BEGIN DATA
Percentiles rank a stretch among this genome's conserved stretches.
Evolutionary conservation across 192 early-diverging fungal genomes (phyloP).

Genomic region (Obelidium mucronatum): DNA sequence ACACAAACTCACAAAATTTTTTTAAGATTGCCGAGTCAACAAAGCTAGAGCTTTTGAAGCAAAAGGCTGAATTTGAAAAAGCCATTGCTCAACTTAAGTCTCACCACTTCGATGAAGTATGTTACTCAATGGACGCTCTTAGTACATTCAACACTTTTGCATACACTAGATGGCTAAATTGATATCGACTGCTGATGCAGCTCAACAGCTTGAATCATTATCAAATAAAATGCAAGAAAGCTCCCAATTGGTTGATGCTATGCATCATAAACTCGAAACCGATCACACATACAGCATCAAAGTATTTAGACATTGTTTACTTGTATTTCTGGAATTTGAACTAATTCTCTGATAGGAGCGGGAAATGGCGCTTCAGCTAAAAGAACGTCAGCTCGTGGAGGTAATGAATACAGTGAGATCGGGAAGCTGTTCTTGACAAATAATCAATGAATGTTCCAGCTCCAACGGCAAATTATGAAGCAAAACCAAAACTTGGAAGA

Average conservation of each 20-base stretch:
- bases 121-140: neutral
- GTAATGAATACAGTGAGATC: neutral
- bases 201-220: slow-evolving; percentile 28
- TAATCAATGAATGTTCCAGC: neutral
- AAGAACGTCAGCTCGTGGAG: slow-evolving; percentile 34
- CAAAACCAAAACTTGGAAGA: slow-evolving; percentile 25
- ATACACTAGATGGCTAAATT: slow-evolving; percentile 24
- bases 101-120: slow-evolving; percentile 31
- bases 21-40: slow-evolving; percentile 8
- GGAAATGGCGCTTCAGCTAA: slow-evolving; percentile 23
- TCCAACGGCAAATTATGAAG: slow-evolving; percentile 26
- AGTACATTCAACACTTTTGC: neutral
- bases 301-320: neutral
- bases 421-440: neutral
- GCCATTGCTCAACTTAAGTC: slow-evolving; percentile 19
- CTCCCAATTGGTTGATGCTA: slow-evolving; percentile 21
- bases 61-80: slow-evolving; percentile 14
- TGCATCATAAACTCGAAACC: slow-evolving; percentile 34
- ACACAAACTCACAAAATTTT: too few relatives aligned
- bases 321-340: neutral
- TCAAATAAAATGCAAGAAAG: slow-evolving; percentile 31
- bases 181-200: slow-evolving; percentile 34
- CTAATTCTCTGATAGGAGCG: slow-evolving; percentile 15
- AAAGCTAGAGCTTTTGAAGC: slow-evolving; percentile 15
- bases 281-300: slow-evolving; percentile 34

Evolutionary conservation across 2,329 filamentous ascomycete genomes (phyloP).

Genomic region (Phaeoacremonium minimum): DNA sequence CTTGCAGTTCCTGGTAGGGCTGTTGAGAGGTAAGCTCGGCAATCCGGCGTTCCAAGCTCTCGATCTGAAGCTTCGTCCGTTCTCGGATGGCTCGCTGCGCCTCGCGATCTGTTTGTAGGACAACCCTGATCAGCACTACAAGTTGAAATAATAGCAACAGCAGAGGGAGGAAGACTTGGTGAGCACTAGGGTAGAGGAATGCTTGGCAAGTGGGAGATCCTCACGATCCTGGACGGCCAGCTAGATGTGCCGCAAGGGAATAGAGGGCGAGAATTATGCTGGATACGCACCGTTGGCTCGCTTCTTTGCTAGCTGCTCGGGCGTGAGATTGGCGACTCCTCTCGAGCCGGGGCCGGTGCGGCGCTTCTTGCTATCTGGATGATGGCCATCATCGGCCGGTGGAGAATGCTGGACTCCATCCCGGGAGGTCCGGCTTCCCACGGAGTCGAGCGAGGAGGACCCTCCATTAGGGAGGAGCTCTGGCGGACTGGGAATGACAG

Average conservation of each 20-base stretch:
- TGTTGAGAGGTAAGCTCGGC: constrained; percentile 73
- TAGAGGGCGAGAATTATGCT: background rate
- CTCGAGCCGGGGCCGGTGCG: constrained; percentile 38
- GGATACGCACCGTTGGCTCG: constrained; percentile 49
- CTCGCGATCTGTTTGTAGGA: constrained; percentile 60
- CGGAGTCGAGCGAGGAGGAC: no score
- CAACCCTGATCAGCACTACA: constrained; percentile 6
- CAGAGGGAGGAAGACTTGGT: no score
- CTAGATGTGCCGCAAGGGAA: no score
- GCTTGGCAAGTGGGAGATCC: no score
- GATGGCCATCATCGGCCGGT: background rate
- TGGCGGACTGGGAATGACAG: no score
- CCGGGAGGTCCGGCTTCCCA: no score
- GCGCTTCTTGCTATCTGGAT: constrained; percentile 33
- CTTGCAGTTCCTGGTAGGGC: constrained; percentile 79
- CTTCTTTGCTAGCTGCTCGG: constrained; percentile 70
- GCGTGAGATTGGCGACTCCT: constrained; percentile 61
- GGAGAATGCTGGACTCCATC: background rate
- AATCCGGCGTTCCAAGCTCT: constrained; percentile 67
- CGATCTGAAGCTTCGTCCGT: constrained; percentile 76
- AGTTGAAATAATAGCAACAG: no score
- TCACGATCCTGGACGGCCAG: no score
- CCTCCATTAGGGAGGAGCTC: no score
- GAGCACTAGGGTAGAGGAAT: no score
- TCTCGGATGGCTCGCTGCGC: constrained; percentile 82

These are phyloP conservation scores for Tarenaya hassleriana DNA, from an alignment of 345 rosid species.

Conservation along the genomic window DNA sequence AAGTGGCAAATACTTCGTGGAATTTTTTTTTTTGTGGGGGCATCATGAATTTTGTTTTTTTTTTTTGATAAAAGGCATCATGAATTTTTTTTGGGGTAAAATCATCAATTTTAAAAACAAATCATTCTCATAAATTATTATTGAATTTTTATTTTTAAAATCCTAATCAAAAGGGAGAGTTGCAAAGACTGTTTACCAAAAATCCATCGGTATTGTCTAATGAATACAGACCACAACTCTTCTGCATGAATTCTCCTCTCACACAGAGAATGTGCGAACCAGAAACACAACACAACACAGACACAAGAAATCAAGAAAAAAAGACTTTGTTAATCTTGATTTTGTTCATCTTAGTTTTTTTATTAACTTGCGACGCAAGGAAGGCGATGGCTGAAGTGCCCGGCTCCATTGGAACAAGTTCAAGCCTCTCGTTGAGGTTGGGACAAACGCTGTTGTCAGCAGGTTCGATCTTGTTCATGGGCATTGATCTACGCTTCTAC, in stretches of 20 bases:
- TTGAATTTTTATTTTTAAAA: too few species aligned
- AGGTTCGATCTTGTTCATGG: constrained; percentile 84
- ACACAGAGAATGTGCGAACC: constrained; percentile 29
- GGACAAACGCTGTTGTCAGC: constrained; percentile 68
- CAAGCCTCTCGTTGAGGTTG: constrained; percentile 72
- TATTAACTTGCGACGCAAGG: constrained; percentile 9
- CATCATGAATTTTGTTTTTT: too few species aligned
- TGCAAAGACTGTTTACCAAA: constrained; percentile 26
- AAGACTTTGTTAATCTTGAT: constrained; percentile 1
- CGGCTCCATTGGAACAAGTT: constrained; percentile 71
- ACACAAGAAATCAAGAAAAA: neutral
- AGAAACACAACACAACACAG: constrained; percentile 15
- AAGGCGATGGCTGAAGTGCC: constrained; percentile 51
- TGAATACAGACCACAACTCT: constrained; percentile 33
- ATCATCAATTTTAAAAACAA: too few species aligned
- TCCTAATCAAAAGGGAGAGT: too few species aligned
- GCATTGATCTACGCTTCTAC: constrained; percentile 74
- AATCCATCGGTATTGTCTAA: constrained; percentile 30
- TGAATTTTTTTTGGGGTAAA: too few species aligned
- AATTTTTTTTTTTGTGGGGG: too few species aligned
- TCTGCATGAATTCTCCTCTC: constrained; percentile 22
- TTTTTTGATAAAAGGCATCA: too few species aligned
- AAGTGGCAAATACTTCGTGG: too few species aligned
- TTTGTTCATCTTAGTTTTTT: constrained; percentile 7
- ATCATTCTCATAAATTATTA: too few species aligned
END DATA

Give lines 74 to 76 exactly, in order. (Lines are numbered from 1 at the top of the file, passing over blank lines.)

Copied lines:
- ATCATCAATTTTAAAAACAA: too few species aligned
- TCCTAATCAAAAGGGAGAGT: too few species aligned
- GCATTGATCTACGCTTCTAC: constrained; percentile 74